In the famous video, a parent of the Collège du Bois d’Aulne explained that his daughter had been shocked by the “behavior” of the teacher, described as “the thug of history”, followed by his description of the facts: the class broadcast of caricatures of the prophet, the request expressed to Muslim students to leave the room so as not to be shocked. He concluded his testimony, broadcast on Facebook, by asking all those who “do not agree” to send him a message on a 06, considering that “this thug should no longer remain in the National Education, should no longer educate children, he must go educate himself”.

Another video by Abdelhakim Sefrioui, who presents himself as a member of the Council of Imams of France, goes so far as to evoke the humiliation of Muslim students. In it, he recounts his “disagreement” and even his “amazement” that the administration was informed of these facts, while tolerating them.

He indicates that the CIF and the Muslims in France “categorically refuse this kind of irresponsible and aggressive behavior and do not respect the right of these children to maintain their psychological integrity”. He repeats that the teacher is above all a “thug”, before making known his willingness to “mobilize for action before the establishment and before the academic inspection” (…).

Mr. Rees considers that these contents are not of a manifestly illicit nature. His opinion is not isolated. I share this view. It is by a retrospective judgment, because he knows what hideous fire was started by these sparks, that the reader can imagine that these messages obviously called for censorship. Considered coldly, at the moment they are produced, they constitute virulent, unpleasant, embarrassing criticisms of a teacher’s action. They may constitute minor offences such as defamation or insult, but no more than that. They certainly do not constitute an open invitation to murder.

These messages, however, lose their innocuous character if they are interpreted in the light of the social context in which they take place. This “separatism”, to use the word of the President of the Republic. A fraction of society overflowing with resentment, in rupture with common values. The sparks in question were released in a field dried up by anger and whose flare-up, if not certain, was at least likely.

In order to make the right decision, therefore, it was necessary to weigh the absence of an open call for violence in these publications against the existence of extremely dangerous groups of individuals who could seize such an opportunity to let their thirst for blood speak for itself. Who has the training, the political and constitutional legitimacy to carry out such a delicate weighing? Who can decide, if necessary, that freedom of expression must bow to the risks to the life of a public official whose name is thrown to the crowd as if it were a pasture? It is the judge, and him alone.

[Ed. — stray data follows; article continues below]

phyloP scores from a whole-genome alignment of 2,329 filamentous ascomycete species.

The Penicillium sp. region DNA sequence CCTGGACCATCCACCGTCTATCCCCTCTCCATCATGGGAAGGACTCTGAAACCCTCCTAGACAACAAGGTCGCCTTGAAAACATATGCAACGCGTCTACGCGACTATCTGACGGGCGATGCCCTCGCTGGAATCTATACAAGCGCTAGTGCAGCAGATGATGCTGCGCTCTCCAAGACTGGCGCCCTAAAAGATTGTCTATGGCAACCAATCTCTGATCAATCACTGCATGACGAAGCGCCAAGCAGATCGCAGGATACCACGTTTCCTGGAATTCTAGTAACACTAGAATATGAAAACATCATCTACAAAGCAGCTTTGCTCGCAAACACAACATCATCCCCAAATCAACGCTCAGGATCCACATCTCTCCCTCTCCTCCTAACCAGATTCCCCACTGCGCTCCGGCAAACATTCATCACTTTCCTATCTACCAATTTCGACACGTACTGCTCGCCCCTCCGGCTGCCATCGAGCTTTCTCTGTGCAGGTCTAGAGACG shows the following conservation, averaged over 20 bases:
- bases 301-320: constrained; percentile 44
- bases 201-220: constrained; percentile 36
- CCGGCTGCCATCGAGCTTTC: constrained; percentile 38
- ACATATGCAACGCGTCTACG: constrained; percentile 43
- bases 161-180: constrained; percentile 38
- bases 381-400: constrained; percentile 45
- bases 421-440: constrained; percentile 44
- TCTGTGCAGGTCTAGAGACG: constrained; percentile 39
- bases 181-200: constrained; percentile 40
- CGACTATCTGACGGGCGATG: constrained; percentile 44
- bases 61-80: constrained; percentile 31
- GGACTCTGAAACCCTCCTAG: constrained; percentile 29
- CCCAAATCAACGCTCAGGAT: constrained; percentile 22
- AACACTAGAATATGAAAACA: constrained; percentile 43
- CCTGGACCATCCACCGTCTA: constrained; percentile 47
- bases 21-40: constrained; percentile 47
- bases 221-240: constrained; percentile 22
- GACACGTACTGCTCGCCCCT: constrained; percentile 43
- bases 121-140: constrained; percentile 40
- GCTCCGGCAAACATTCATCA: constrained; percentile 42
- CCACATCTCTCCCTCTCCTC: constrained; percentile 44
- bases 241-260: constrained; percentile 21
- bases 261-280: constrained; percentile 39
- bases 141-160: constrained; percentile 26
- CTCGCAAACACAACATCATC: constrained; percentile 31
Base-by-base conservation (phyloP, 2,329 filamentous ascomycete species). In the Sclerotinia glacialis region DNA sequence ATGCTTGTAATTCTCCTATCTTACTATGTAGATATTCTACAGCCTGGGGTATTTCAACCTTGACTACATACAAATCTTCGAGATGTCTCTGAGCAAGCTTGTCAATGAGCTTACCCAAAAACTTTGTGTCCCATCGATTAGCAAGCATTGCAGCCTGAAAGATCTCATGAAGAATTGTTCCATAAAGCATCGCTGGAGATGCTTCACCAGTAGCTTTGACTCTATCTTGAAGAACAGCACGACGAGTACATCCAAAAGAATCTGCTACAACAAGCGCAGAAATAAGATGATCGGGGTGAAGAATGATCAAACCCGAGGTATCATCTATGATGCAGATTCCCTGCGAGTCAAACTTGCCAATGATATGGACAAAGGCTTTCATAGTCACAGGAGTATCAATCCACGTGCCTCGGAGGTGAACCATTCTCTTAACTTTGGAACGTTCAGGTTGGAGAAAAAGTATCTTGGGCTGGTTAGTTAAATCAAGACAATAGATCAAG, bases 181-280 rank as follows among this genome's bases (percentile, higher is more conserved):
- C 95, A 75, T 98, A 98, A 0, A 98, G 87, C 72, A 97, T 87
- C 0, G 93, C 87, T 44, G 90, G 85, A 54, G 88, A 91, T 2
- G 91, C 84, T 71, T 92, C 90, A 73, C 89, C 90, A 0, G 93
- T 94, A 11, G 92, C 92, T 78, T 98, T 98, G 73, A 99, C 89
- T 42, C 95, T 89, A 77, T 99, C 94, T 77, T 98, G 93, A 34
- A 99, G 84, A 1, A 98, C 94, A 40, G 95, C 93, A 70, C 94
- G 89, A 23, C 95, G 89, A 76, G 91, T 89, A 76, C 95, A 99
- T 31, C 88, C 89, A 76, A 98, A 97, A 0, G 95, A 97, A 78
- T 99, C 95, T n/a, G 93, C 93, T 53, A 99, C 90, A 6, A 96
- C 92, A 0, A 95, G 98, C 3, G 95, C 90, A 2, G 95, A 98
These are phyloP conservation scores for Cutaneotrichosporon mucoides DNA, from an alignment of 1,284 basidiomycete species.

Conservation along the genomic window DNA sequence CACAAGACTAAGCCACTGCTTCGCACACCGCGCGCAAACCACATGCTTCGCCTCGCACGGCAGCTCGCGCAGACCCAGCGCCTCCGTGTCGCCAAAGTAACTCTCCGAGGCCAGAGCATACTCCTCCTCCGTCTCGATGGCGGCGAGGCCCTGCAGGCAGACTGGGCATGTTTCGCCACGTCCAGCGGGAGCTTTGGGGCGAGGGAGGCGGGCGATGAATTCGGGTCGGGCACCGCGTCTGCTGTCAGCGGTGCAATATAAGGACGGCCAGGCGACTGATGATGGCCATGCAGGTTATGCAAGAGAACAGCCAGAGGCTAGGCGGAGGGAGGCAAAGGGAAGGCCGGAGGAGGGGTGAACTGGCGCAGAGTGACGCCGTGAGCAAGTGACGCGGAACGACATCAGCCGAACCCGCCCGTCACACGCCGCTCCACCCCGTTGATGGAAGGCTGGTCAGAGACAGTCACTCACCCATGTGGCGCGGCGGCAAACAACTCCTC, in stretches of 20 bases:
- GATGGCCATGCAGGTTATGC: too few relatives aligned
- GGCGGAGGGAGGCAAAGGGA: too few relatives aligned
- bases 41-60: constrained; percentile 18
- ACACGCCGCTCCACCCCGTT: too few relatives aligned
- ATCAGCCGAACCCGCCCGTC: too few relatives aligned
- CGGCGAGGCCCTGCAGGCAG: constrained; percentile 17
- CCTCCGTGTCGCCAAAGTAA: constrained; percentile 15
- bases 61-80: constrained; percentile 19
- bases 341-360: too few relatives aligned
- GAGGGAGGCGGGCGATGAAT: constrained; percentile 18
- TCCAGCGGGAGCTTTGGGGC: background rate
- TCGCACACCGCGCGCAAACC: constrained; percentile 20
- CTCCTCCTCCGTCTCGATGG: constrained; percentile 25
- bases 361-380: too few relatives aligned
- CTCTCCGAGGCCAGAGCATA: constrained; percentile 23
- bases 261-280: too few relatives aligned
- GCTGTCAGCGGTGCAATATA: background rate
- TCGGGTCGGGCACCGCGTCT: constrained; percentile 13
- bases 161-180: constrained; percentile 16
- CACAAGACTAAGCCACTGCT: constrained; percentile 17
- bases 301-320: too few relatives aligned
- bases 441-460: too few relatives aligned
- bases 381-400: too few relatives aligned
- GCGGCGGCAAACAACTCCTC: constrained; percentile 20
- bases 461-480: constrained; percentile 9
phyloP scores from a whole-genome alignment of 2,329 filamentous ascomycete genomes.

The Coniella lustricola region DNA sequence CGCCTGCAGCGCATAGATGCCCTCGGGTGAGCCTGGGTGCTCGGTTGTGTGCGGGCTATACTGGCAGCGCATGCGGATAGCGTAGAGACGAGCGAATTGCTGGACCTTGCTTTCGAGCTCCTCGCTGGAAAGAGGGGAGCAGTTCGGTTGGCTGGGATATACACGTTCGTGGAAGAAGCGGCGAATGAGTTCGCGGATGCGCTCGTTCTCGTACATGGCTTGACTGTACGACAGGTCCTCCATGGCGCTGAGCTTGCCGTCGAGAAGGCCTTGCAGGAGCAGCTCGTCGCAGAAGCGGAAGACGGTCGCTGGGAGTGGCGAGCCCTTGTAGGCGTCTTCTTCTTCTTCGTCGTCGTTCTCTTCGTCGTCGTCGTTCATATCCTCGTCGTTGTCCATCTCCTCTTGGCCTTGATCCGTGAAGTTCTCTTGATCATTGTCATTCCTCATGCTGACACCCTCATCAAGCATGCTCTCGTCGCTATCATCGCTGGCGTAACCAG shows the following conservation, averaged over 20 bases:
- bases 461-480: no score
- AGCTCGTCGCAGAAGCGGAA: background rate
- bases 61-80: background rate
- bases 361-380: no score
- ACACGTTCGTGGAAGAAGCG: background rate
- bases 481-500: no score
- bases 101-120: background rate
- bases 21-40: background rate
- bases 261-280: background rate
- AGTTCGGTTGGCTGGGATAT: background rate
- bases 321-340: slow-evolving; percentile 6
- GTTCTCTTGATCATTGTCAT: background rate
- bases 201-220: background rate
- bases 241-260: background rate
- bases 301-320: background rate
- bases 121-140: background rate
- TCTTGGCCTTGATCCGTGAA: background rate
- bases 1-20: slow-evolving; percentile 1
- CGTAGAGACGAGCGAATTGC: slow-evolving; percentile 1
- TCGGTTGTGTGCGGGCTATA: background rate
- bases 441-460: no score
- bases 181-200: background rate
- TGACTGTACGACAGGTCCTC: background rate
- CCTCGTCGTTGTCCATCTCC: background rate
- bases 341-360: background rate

To judge quickly but to judge well?

There are only bad reasons to abandon such a decision to Facebook, an American commercial company bathed in the culture of free speech, probably terrified at the idea of being accused of Islamophobia by removing such content. First bad reason: money. It costs less to hire Facebook moderators than it does to hire judges. For the remedy, contact a tax expert. Second bad reason: speed. French justice, in a state of historical impoverishment, is already having a hard time judging civil cases in less than two years: we can’t imagine it reacting to the speed of social networks, which is that of lightning.

However, in theory, there is no obstacle to the setting up of a shock team of judges from the bench, in front of their computers, with a headset, to carry out “real-time processing” as the prosecutors already do when they direct police and gendarmerie investigations. A judge is able to rule alone, in a few minutes. He could be solicited by the platform, confronted with content that is not obviously illegal but whose potential danger it detects, by specialized police or gendarmerie services, or by intelligence services. In this respect, it is hard to imagine French intelligence services calling Twitter or Pinterest’s temporary staff to reveal confidential elements resulting from their surveillance that would justify special treatment for a publication. It is more conceivable to call a magistrate. By “special treatment”, we mean both suggesting a withdrawal that seemed unnecessary to protect a target known to be in danger, and suggesting the maintenance of content when the judge thought it should be censored. Indeed, it happens that our intelligence services draw from the life of an online publication, from its various shares, from its circulation, valuable information on the groups of individuals they monitor.

Calls for murder, dissemination of images of assassination, apology for terrorism

If the two videos mentioned so far probably escape the qualification of “manifestly illicit contents”, it is not the same for other contents produced thereafter. Before Samuel Paty’s attack, genuine calls for murder may have been made. After his death, images of his corpse were found to circulate. Unfortunately, as always after an attack, messages of support for the terrorist’s action were broadcast.